JONATHAN CHAIT JUNE 25, 2010
Even a purist like Marco Rubio wants to keep some popular provisions:
I’m with a small group of reporters in a D.C. coffee shop, chatting with Florida Republican Senate candidate Marco Rubio. He just mentioned that there are two parts within the Obamacare legislation that he doesn’t want repealed*. The first is the ban on insurance companies denying coverage based on preexisting conditions and the second is that he thinks that children up to age 26 should be allowed to “buy into” their parents’ coverage.
Ramesh Ponnuru accurately retorts:
Apparently he wants to repeal Obamacare and then re-pass that provision—although it's not clear from his non-clarifying clarification.
One more time: If you can buy insurance at the same price whether you're sick or healthy, you have no incentive to buy it when it's healthy. Only sick people will buy it, and its price will rise and rise. If you want to have this ban and preserve something called insurance, you have to force everyone to buy it. You can't get this ban on an a la carte menu, as popular as it would be.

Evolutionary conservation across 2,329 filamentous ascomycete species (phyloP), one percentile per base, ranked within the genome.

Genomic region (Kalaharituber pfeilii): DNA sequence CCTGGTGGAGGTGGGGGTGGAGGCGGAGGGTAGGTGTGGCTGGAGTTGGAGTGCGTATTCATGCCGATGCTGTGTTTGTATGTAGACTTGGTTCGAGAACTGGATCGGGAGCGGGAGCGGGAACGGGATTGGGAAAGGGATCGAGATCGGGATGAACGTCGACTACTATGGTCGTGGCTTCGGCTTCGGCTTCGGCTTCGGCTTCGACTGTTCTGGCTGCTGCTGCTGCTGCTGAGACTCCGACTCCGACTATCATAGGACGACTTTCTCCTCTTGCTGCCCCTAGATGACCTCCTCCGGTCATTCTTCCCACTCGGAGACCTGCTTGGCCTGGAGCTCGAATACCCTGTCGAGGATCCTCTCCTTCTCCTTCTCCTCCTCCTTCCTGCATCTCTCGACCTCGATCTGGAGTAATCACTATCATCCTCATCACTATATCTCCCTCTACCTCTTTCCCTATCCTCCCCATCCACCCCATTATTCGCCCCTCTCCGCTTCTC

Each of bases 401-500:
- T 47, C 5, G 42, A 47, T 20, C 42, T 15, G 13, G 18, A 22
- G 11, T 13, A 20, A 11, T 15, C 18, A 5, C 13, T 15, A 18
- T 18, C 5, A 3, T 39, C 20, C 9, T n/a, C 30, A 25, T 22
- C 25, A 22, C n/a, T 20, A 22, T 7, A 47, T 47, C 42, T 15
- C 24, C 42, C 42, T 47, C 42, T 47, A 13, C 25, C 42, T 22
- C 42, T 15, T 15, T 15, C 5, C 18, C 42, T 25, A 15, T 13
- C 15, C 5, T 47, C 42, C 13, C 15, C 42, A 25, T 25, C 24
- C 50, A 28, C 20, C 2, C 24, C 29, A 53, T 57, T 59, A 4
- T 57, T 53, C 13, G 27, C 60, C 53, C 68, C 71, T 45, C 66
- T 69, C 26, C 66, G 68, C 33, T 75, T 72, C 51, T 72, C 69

Ponnuru is correct. But this also helps explain why NR's crusade for health care reform repeal is doomed. The previous system was intolerable to the public, and only inertia and political dysfunction kept it going. The Republicans had a popular stance of supporting all the popular elements of health care reform, like the ban on preexisting conditions, without any of the unpopular elements. It's a good slogan for building opposition to reform. But it's an unworkable plan for legislation, for the reasons Ponnuru cites.
That's why conservatives have urged the GOP to just support a clean repeal bill, without also having to assemble a majority for an alternative bill. The problem is, that leaves you supporting an intolerable status quo ante. It's so intolerable even Marco Rubio won't endorse it. That's why turning health care reform into "health care repeal" is a winner for Democrats, and why Republican leaders had to be dragged into endorsing it. Repeal divides the GOP base from the center.